The Second Anniversary of Data Whispering at Housing Notes

This past Monday I realized that I’ve been writing Housing Notes every single week for two years from at least a half-dozen states, two countries and two contents. As they say, time flies when you’re having fun. As I get older, I am considering making myself miserable, so time moves more slowly. But for now, I’ll remain happy. Here is the announcement and the first one.

This experiment has been a very satisfying one. It helps to have about 5,000 subscribers and growing fast – not counting all the mass forwards and social shares. I got the same feeling when I started blogging on Matrix on August 1, 2005, and blogged heavily for about a decade. Technically my first post was on July 18, 2005, on a now defunct blog I merged into Matrix called “Soapbox.” But now, instead of writing a lot of small posts, I prefer this format with one large blog post each week. It’s been a labor of love and I hope you’ll stick with me as I keep doing this for reasons that are hard to explain.

Manhattan Rents Across All Sizes Are Falling

The Elliman Report for the February Manhattan, Brooklyn and Northwest Queens rental market I author was published yesterday. But before I get into the details, it was pretty cool to find out that their article covering the report was the #1 emailed on the Bloomberg Terminals worldwide yesterday. Wall Streeters were more interested in rents than a Bill Gross article and three stories on oil falling below $50. They love their real estate stories.

But let’s get to the market report – here is a great Bloomberg chart that shows that the lower end of the market is weakening like the top has been for a few years.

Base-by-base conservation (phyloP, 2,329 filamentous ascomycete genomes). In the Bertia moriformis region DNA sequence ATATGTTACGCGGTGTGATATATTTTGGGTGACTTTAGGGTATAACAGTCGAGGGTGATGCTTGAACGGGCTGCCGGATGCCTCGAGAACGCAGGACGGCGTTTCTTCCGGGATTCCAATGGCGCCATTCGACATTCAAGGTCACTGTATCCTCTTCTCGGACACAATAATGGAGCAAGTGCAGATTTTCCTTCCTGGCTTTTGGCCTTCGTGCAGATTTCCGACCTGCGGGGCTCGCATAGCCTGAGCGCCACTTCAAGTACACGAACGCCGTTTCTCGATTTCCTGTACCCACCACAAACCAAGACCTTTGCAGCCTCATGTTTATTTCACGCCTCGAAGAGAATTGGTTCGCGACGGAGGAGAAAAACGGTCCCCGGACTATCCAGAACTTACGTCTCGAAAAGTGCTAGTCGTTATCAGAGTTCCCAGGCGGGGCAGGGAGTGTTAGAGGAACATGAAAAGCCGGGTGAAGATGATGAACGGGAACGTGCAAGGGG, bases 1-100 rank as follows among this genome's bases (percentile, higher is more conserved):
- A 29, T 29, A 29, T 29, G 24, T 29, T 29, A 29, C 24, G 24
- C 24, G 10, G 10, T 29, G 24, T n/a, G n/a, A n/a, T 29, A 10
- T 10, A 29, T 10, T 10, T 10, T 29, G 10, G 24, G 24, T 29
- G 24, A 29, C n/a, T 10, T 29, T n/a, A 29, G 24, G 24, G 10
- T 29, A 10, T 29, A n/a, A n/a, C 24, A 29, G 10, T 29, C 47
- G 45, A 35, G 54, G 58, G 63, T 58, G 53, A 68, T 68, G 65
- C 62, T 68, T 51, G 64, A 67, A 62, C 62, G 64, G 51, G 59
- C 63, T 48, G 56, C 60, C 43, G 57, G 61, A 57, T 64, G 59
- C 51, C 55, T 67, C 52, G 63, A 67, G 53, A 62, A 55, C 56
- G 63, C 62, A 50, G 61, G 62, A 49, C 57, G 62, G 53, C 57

Here’s the report and the key findings.

Manhattan – After reaching a record high of 30.9% in January, the market share of rentals with landlord concessions slipped to 26.4%, the second highest on record. The market share of landlord concessions was 19.1% in the same month last year, a record at that time. Landlord’s use of concessions has been effective in protecting the face rent by keeping the vacancy rate in check. The vacancy rate was 2.44%, up slightly from 2.31% in the same period last year…

Brooklyn – Median effective rental price on a year over year basis continued to slip as supply expanded. Median face rent less concessions declined 1.1% from the year ago period for the seventh time in eight months to $2,715. Listing inventory expanded 17.2% to 2,354 over the same period. The market share of rentals with a landlord concession declined from the prior month record to 15.7%, the second highest on record. Market share was 12.9% in the same month a year ago, a new record at that time. The number of new leases slipped 6.3% to 948 indicating that the use of concessions was keeping renewal signings relatively high…

NW Queens – There was a sharp decline in new leases for northwest Queens, an area comprised of the neighborhoods of Long Island City, Astoria, Sunnyside and Woodside, down 25.9% to 223 from the same month a year ago. Listing inventory expanded 19.6% to 556 on a year over year basis. This was the 18th consecutive such increase, consistent with the 33.6% market share of new development listings. Median rental price declined 5.2% to $2,800 and average rental price fell 3.6% to $2,909 respectively over the same period.

Manhattan Monthly Sales Absorption

You can see on the following monthly chart series that the speed of the market continues to be much faster in the entry market. If you want to see how the east, west and downtown regions are faring (date is too thin to do this credibly for Northern Manhattan aka Uptown) you can click here.

The First House Ever Printed

In theory, we will now be able to email houses to each other, sort of.

StreetEasy’s Zillowization Continues: Premier Agent Product Outrages Brokers

Streeteasy, the de facto MLS system for the NYC metro area, offered a new premier agent product to monetize the site.

The Real Deal Magazine has been on top of the story. Here’s an explanation of the product and the controversy.

This goes back to what I spoke about last week. There is a growing disrespect for experts. With the Streeteasy model, which incorporated a Zillow feature that has been around for a while, an inexperienced agent can buy ads and then Streeteasy directs the consumer to that person instead of the listing agent. The brokerage community is outraged. I’m not a broker and not versed in brokerage laws or nuance but this seems very unethical to me. The REBNY (the Manhattan and surrounding market’s industry’s trade group agrees and has approached New York regulators to look into this.